A fast-moving target: achieving marine conservation goals under shifting climate and policies.

Abstract

In the Anthropocene, marine ecosystems are rapidly shifting to new ecological states. Achieving effective conservation of marine biodiversity has become a fast-moving target because of both global climate change and continuous shifts in marine policies. How prepared are we to deal with this crisis? We examined EU Member States Programs of Measures designed for the implementation of EU marine environmental policies, as well as recent European Marine Spatial Plans, and discovered that climate change is rarely considered operationally. Further, our analysis revealed that monitoring programs in marine protected areas are often insufficient to clearly distinguish between impacts of local and global stressors. Finally, we suggest that while the novel global Blue Growth approach may jeopardize previous marine conservation efforts, it can also provide new conservation opportunities. Adaptive management is the way forward (e.g., preserving ecosystem functions in climate change hotspots, and identifying and targeting climate refugia areas for protection) using Marine Spatial Planning as a framework for action, especially given the push for Blue Growth.

Department

Description

Provenance

Citation

Published Version (Please cite this version)

10.1002/eap.2009

Publication Info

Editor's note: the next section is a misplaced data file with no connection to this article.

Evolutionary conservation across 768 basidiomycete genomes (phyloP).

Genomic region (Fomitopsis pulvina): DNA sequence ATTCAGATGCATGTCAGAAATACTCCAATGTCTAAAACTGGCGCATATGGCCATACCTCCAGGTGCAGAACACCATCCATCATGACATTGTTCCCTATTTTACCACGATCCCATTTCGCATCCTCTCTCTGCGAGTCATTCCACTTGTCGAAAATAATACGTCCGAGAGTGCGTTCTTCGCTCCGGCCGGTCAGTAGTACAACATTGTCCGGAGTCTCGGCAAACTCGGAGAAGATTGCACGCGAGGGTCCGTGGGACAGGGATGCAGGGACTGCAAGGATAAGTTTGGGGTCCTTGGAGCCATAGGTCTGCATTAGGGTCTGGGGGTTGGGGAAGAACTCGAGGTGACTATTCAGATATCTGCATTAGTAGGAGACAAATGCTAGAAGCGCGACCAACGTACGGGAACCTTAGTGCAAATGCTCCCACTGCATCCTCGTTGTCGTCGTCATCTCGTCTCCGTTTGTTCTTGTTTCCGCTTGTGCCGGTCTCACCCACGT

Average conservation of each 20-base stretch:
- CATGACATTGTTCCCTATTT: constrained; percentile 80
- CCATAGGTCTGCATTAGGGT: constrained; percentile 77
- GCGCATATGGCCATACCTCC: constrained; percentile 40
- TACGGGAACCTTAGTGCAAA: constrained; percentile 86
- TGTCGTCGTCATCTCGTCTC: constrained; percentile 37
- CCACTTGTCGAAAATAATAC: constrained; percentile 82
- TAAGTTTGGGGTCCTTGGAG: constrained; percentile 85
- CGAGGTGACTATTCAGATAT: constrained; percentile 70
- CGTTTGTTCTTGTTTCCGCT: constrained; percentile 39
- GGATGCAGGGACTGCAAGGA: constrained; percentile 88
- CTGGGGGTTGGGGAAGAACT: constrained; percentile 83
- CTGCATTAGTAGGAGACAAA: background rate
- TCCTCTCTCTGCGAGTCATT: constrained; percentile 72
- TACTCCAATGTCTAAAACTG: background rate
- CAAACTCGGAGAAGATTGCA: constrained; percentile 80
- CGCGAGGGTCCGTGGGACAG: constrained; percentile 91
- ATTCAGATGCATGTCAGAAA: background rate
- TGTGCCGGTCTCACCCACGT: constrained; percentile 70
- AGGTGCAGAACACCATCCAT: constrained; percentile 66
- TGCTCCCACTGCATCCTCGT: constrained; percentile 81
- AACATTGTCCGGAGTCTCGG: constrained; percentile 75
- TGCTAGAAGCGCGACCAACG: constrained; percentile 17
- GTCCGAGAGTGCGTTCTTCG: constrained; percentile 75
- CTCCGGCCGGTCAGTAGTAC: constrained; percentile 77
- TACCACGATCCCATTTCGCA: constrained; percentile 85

Rilov, Gil, Simonetta Fraschetti, Elena Gissi, Carlo Pipitone, Fabio Badalamenti, Laura Tamburello, Elisabetta Menini, Paul Goriup, et al. (2020). A fast-moving target: achieving marine conservation goals under shifting climate and policies. Ecological applications : a publication of the Ecological Society of America, 30(1). p. e02009. 10.1002/eap.2009 Retrieved from https://hdl.handle.net/10161/28780.

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Scholars@Duke

Menini

Elisabetta Menini

Student

Betta is a PhD candidate at the Duke Marine Lab, her background is in Marine Biology and Maritime Spatial Planning. Her academic experience includes studies in invertebrate’s biology and phylogenetic, maritime geopolitics, marine spatial planning carried out across Europe, Australia, and US.

Her PhD currently focuses on deep-sea hydrothermal vents in the context of deep seabed mining on the science-policy interface. Her final aim is to inform policy and decision-making processes with the best available science and best practices examples to implement the use of Area Based Management Tools to protect and manage the deep-sea environment. With the technical team of the Marine Geospatial Ecology Lab, she has been involved in the recent Workshops of the International Seabed Authority for the development of the Regional Environmental Management Plans on the Area. 


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